CQ growers awarded for world's first robotic mango harvester
YEPPOON'S generational farming family, the Groves, have been awarded mango farmers of the year for their use of the world's first robotic mango harvester.
Sandi, Ian and son David of Groves Grown Tropical Fruit, Bungundarra, were named Piñata Farms' Honey Gold Grower of the Year at the 14th Honey Gold Congress in the Northern Territory earlier this month.
The Groves' partnered with CQUniversity's professor Kerry Walsh and his research team for years to trial the world first autonomous technology.
The auto-harvester, which picked fruit at Groves' farm last season, is about three years away from becoming a commercial reality.
The prototype's field trials achieved a 75 per cent efficiency in automatically identifying and picking fruit in view, mounted on a trailer towed by a ute.
The next phase of research will investigate options to mount the harvester on a terrestrial drone to operate autonomously, at faster speeds and higher accuracies.
"The machinery identifying and counting fruit in the orchard turned out to be within just a few per cent of the actual number of fruit in the entire block last year," Ian Groves said.
Professor Walsh said the auto-harvester had the potential to solve some of the major labour force issues that limit the industry.
"The harvester is part of an integrated system which will ensure farmers know exactly how many fruit are on their trees, when they will be in perfect condition for the consumer, and when to employ the right number of people for picking and packing," he said.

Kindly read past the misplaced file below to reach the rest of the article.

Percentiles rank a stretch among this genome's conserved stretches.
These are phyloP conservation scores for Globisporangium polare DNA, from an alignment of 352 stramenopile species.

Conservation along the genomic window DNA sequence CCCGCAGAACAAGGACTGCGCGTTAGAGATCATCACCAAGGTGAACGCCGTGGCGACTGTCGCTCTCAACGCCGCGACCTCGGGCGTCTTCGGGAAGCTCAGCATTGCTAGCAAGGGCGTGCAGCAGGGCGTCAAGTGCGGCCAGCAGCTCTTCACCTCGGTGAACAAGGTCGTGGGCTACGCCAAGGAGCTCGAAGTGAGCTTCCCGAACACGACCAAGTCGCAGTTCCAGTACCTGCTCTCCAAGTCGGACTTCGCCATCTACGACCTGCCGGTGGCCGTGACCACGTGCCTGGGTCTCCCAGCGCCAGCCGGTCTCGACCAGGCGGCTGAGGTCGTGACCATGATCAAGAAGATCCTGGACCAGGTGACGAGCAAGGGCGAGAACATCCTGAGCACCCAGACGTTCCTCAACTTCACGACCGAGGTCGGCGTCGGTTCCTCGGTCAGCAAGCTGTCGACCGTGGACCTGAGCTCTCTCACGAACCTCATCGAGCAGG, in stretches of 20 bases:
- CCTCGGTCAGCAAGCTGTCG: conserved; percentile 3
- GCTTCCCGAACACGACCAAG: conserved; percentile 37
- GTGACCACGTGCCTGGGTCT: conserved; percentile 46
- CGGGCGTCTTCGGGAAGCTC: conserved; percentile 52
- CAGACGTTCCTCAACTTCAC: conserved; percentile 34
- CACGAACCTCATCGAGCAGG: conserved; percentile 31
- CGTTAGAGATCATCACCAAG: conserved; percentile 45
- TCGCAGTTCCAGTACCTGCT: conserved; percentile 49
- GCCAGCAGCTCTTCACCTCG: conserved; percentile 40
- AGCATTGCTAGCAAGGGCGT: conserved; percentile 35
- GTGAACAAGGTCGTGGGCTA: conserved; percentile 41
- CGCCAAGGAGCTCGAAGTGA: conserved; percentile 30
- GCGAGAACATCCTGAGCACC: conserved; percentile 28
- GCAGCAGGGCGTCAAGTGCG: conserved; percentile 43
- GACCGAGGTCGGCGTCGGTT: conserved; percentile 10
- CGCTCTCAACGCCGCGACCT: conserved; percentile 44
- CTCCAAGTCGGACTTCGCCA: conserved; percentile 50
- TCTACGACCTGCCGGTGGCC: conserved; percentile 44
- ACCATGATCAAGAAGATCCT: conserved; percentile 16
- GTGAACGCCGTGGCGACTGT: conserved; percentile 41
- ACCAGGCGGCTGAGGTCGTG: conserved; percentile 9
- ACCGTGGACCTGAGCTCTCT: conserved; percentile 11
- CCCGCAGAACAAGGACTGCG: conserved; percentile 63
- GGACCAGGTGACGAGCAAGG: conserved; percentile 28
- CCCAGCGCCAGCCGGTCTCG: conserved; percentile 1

Other technological advancements in mango production were also developed and trialled, including a sensor to monitor flowering to predict maturity and enable growers to plan labour, and the eating quality.
"That technology is also able to measure the size range of that fruit and so knowing how much fruit is in that block, knowing when it's going to be mature and knowing the size of the fruit, means we can schedule our workforce, order the right number of cartons, the size of the inserts going into those cartons - this could be a real game changer, not only for our farm but for the entire industry," Mr Groves said.
He said his family was ecstatic to receive the award.
Piñata Farms and its growers produce Honey Gold mangoes in five states for national distribution between November and March.
Groves Grown Tropical Fruit is one of 30 third-party growers around Australia producing Honey Golds under licence for Piñata Farms, which owns the varietal rights.
Good weather last season meant 98.5 per cent of the Groves' fruit could be sent to chain stores as premium grade.
"To be selected as the best among Honey Gold growers, is a real feather in the cap," Mr Groves said.
"As we have other crops we can step in and out of, we were also able to delay harvesting for 10 days to give Piñata more production flexibility.
"Not a lot of growers can do that, due to the nature of their crops.
"The job that Piñata does with marketing Honey Golds, providing agronomic and grower support, training and maintaining high grower returns is superb.
"It gives growers confidence in the Honey Gold model."
Piñata Farms' key account manager Rebecca Scurr, said the Grower of the Year award considered a grower's packout rate, excellence in grower practices, communication and administrative efforts.
"Groves Grown Tropical Fruit also demonstrates willingness to innovate and commercial flexibility - key attributes crucial to growing a speciality line," she said.
Groves Grown Tropical Fruit produces five mango varieties, three avocado varieties, lychees and carambola over 100 hectares.